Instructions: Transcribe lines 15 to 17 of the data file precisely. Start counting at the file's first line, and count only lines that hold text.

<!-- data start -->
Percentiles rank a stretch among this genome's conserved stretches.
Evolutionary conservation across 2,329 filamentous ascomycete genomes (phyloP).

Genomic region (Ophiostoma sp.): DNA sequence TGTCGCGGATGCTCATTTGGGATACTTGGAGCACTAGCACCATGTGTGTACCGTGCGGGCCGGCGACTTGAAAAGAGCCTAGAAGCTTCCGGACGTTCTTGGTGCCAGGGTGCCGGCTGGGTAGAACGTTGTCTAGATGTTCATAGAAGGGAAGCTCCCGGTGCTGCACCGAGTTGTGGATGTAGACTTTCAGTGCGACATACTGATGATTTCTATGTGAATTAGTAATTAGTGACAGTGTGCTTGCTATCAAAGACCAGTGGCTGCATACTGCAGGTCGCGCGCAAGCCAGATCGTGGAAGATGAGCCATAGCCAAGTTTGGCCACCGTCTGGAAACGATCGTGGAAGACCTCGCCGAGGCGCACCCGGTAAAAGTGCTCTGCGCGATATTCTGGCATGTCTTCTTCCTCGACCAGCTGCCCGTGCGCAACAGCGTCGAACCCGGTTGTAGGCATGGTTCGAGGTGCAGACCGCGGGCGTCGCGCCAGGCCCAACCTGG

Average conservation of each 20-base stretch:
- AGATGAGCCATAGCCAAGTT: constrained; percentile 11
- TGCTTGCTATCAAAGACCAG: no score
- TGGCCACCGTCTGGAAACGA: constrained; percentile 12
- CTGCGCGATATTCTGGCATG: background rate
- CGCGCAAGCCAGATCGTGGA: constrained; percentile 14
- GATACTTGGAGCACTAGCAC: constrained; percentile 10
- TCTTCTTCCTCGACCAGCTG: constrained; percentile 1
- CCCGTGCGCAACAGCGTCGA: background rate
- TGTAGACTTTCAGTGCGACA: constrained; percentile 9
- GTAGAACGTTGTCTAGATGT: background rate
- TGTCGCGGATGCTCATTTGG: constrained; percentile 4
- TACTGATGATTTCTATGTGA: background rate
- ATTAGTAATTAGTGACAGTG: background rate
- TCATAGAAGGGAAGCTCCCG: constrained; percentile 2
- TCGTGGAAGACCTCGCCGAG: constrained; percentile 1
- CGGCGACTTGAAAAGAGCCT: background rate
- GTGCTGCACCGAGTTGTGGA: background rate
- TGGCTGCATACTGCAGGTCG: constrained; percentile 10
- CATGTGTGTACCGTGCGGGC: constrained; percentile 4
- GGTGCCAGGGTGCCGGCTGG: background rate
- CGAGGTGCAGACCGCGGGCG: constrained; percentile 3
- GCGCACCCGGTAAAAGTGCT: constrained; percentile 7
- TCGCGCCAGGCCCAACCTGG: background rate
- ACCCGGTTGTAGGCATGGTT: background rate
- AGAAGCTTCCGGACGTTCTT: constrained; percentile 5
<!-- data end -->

- TGTCGCGGATGCTCATTTGG: constrained; percentile 4
- TACTGATGATTTCTATGTGA: background rate
- ATTAGTAATTAGTGACAGTG: background rate